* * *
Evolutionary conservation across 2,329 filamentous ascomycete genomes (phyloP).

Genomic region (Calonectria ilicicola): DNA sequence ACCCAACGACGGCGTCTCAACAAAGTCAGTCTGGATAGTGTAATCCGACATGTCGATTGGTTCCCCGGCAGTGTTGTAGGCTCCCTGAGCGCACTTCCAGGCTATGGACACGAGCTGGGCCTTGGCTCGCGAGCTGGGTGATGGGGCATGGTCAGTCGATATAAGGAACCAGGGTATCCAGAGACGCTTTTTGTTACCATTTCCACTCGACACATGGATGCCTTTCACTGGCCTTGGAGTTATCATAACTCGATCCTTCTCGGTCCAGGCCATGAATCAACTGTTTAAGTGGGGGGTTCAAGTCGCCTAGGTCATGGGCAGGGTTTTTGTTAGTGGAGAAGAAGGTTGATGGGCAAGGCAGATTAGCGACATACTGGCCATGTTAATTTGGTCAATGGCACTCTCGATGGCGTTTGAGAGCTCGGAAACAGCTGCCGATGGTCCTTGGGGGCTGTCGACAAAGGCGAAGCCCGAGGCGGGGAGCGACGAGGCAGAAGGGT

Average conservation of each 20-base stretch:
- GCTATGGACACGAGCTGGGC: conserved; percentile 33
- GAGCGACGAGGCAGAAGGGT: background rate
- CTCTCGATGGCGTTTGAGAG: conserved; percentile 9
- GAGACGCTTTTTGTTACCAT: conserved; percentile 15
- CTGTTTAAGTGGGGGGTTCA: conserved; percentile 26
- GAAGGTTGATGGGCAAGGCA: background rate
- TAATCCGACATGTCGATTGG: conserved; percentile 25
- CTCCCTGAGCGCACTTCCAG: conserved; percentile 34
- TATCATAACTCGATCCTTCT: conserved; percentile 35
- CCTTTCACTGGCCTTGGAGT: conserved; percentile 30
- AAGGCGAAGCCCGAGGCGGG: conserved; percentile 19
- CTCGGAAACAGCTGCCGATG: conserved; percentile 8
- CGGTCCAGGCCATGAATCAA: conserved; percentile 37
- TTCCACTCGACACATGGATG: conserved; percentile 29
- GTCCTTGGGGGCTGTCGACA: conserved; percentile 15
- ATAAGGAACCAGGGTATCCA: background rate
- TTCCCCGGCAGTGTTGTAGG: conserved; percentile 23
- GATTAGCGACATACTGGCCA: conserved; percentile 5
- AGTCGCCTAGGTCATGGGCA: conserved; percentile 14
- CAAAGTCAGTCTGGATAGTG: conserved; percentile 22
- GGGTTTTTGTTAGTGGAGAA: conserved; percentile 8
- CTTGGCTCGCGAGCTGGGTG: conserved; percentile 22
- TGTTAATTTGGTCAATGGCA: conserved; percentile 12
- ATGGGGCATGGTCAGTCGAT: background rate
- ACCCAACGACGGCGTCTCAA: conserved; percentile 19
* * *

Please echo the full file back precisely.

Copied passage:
Evolutionary conservation across 2,329 filamentous ascomycete genomes (phyloP).

Genomic region (Calonectria ilicicola): DNA sequence ACCCAACGACGGCGTCTCAACAAAGTCAGTCTGGATAGTGTAATCCGACATGTCGATTGGTTCCCCGGCAGTGTTGTAGGCTCCCTGAGCGCACTTCCAGGCTATGGACACGAGCTGGGCCTTGGCTCGCGAGCTGGGTGATGGGGCATGGTCAGTCGATATAAGGAACCAGGGTATCCAGAGACGCTTTTTGTTACCATTTCCACTCGACACATGGATGCCTTTCACTGGCCTTGGAGTTATCATAACTCGATCCTTCTCGGTCCAGGCCATGAATCAACTGTTTAAGTGGGGGGTTCAAGTCGCCTAGGTCATGGGCAGGGTTTTTGTTAGTGGAGAAGAAGGTTGATGGGCAAGGCAGATTAGCGACATACTGGCCATGTTAATTTGGTCAATGGCACTCTCGATGGCGTTTGAGAGCTCGGAAACAGCTGCCGATGGTCCTTGGGGGCTGTCGACAAAGGCGAAGCCCGAGGCGGGGAGCGACGAGGCAGAAGGGT

Average conservation of each 20-base stretch:
- GCTATGGACACGAGCTGGGC: conserved; percentile 33
- GAGCGACGAGGCAGAAGGGT: background rate
- CTCTCGATGGCGTTTGAGAG: conserved; percentile 9
- GAGACGCTTTTTGTTACCAT: conserved; percentile 15
- CTGTTTAAGTGGGGGGTTCA: conserved; percentile 26
- GAAGGTTGATGGGCAAGGCA: background rate
- TAATCCGACATGTCGATTGG: conserved; percentile 25
- CTCCCTGAGCGCACTTCCAG: conserved; percentile 34
- TATCATAACTCGATCCTTCT: conserved; percentile 35
- CCTTTCACTGGCCTTGGAGT: conserved; percentile 30
- AAGGCGAAGCCCGAGGCGGG: conserved; percentile 19
- CTCGGAAACAGCTGCCGATG: conserved; percentile 8
- CGGTCCAGGCCATGAATCAA: conserved; percentile 37
- TTCCACTCGACACATGGATG: conserved; percentile 29
- GTCCTTGGGGGCTGTCGACA: conserved; percentile 15
- ATAAGGAACCAGGGTATCCA: background rate
- TTCCCCGGCAGTGTTGTAGG: conserved; percentile 23
- GATTAGCGACATACTGGCCA: conserved; percentile 5
- AGTCGCCTAGGTCATGGGCA: conserved; percentile 14
- CAAAGTCAGTCTGGATAGTG: conserved; percentile 22
- GGGTTTTTGTTAGTGGAGAA: conserved; percentile 8
- CTTGGCTCGCGAGCTGGGTG: conserved; percentile 22
- TGTTAATTTGGTCAATGGCA: conserved; percentile 12
- ATGGGGCATGGTCAGTCGAT: background rate
- ACCCAACGACGGCGTCTCAA: conserved; percentile 19